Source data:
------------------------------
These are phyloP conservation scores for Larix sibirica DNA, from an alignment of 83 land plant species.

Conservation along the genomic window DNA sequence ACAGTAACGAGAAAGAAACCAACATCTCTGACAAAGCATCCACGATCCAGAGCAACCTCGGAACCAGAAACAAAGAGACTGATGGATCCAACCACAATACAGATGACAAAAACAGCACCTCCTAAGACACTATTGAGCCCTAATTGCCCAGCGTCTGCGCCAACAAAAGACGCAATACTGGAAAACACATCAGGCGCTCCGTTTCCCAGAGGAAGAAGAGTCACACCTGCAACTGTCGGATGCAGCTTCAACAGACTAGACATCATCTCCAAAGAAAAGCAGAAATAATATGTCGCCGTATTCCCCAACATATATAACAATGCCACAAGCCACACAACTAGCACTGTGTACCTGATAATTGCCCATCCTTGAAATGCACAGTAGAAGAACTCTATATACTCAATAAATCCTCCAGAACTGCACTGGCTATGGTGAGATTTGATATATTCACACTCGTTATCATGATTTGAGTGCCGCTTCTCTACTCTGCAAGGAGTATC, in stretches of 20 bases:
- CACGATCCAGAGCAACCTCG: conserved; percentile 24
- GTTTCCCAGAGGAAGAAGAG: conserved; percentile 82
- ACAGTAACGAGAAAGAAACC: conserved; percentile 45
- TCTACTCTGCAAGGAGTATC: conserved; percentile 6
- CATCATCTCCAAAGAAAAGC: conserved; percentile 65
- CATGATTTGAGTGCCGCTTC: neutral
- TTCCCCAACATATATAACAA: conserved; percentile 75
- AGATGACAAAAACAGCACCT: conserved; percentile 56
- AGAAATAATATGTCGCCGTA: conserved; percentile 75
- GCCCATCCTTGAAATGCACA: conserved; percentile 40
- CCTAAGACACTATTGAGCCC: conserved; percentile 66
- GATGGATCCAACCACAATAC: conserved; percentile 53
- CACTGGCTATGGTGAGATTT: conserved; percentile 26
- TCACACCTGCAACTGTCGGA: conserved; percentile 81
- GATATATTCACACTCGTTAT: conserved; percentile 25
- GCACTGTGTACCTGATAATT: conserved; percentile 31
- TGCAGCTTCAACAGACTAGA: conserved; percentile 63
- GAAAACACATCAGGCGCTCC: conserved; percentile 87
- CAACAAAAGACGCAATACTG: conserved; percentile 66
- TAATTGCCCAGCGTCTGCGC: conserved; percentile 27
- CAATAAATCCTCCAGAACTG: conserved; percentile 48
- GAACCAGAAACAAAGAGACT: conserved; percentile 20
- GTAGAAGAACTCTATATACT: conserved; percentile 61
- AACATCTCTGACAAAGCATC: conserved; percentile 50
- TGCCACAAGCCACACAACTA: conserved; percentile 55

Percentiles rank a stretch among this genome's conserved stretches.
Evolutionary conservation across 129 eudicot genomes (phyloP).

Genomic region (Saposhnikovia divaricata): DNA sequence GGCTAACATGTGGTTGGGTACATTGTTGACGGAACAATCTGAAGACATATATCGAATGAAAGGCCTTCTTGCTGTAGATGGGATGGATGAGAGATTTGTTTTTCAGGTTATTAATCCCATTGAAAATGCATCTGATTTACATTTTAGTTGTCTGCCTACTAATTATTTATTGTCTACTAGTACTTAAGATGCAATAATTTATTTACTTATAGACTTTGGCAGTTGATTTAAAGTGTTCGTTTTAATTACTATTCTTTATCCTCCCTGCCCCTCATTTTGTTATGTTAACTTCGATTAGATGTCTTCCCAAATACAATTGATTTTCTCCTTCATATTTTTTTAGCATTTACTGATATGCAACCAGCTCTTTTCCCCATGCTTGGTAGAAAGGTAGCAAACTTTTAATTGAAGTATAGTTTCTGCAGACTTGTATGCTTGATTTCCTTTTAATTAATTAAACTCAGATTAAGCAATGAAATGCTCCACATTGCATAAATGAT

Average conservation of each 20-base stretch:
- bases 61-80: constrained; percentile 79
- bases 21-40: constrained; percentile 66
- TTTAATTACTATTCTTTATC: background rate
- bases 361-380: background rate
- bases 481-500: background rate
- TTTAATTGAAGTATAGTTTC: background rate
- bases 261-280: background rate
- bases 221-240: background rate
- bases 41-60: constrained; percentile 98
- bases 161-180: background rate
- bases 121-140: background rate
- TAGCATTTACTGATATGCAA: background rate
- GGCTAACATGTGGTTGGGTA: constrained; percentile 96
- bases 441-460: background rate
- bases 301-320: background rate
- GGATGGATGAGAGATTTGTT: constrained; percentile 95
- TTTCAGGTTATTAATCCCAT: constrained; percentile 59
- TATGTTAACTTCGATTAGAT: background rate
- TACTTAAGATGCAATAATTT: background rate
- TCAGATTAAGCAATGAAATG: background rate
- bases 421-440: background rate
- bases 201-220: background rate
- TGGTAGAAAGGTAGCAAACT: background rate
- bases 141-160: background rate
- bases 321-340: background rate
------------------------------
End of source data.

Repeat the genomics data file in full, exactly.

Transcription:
These are phyloP conservation scores for Larix sibirica DNA, from an alignment of 83 land plant species.

Conservation along the genomic window DNA sequence ACAGTAACGAGAAAGAAACCAACATCTCTGACAAAGCATCCACGATCCAGAGCAACCTCGGAACCAGAAACAAAGAGACTGATGGATCCAACCACAATACAGATGACAAAAACAGCACCTCCTAAGACACTATTGAGCCCTAATTGCCCAGCGTCTGCGCCAACAAAAGACGCAATACTGGAAAACACATCAGGCGCTCCGTTTCCCAGAGGAAGAAGAGTCACACCTGCAACTGTCGGATGCAGCTTCAACAGACTAGACATCATCTCCAAAGAAAAGCAGAAATAATATGTCGCCGTATTCCCCAACATATATAACAATGCCACAAGCCACACAACTAGCACTGTGTACCTGATAATTGCCCATCCTTGAAATGCACAGTAGAAGAACTCTATATACTCAATAAATCCTCCAGAACTGCACTGGCTATGGTGAGATTTGATATATTCACACTCGTTATCATGATTTGAGTGCCGCTTCTCTACTCTGCAAGGAGTATC, in stretches of 20 bases:
- CACGATCCAGAGCAACCTCG: conserved; percentile 24
- GTTTCCCAGAGGAAGAAGAG: conserved; percentile 82
- ACAGTAACGAGAAAGAAACC: conserved; percentile 45
- TCTACTCTGCAAGGAGTATC: conserved; percentile 6
- CATCATCTCCAAAGAAAAGC: conserved; percentile 65
- CATGATTTGAGTGCCGCTTC: neutral
- TTCCCCAACATATATAACAA: conserved; percentile 75
- AGATGACAAAAACAGCACCT: conserved; percentile 56
- AGAAATAATATGTCGCCGTA: conserved; percentile 75
- GCCCATCCTTGAAATGCACA: conserved; percentile 40
- CCTAAGACACTATTGAGCCC: conserved; percentile 66
- GATGGATCCAACCACAATAC: conserved; percentile 53
- CACTGGCTATGGTGAGATTT: conserved; percentile 26
- TCACACCTGCAACTGTCGGA: conserved; percentile 81
- GATATATTCACACTCGTTAT: conserved; percentile 25
- GCACTGTGTACCTGATAATT: conserved; percentile 31
- TGCAGCTTCAACAGACTAGA: conserved; percentile 63
- GAAAACACATCAGGCGCTCC: conserved; percentile 87
- CAACAAAAGACGCAATACTG: conserved; percentile 66
- TAATTGCCCAGCGTCTGCGC: conserved; percentile 27
- CAATAAATCCTCCAGAACTG: conserved; percentile 48
- GAACCAGAAACAAAGAGACT: conserved; percentile 20
- GTAGAAGAACTCTATATACT: conserved; percentile 61
- AACATCTCTGACAAAGCATC: conserved; percentile 50
- TGCCACAAGCCACACAACTA: conserved; percentile 55

Percentiles rank a stretch among this genome's conserved stretches.
Evolutionary conservation across 129 eudicot genomes (phyloP).

Genomic region (Saposhnikovia divaricata): DNA sequence GGCTAACATGTGGTTGGGTACATTGTTGACGGAACAATCTGAAGACATATATCGAATGAAAGGCCTTCTTGCTGTAGATGGGATGGATGAGAGATTTGTTTTTCAGGTTATTAATCCCATTGAAAATGCATCTGATTTACATTTTAGTTGTCTGCCTACTAATTATTTATTGTCTACTAGTACTTAAGATGCAATAATTTATTTACTTATAGACTTTGGCAGTTGATTTAAAGTGTTCGTTTTAATTACTATTCTTTATCCTCCCTGCCCCTCATTTTGTTATGTTAACTTCGATTAGATGTCTTCCCAAATACAATTGATTTTCTCCTTCATATTTTTTTAGCATTTACTGATATGCAACCAGCTCTTTTCCCCATGCTTGGTAGAAAGGTAGCAAACTTTTAATTGAAGTATAGTTTCTGCAGACTTGTATGCTTGATTTCCTTTTAATTAATTAAACTCAGATTAAGCAATGAAATGCTCCACATTGCATAAATGAT

Average conservation of each 20-base stretch:
- bases 61-80: constrained; percentile 79
- bases 21-40: constrained; percentile 66
- TTTAATTACTATTCTTTATC: background rate
- bases 361-380: background rate
- bases 481-500: background rate
- TTTAATTGAAGTATAGTTTC: background rate
- bases 261-280: background rate
- bases 221-240: background rate
- bases 41-60: constrained; percentile 98
- bases 161-180: background rate
- bases 121-140: background rate
- TAGCATTTACTGATATGCAA: background rate
- GGCTAACATGTGGTTGGGTA: constrained; percentile 96
- bases 441-460: background rate
- bases 301-320: background rate
- GGATGGATGAGAGATTTGTT: constrained; percentile 95
- TTTCAGGTTATTAATCCCAT: constrained; percentile 59
- TATGTTAACTTCGATTAGAT: background rate
- TACTTAAGATGCAATAATTT: background rate
- TCAGATTAAGCAATGAAATG: background rate
- bases 421-440: background rate
- bases 201-220: background rate
- TGGTAGAAAGGTAGCAAACT: background rate
- bases 141-160: background rate
- bases 321-340: background rate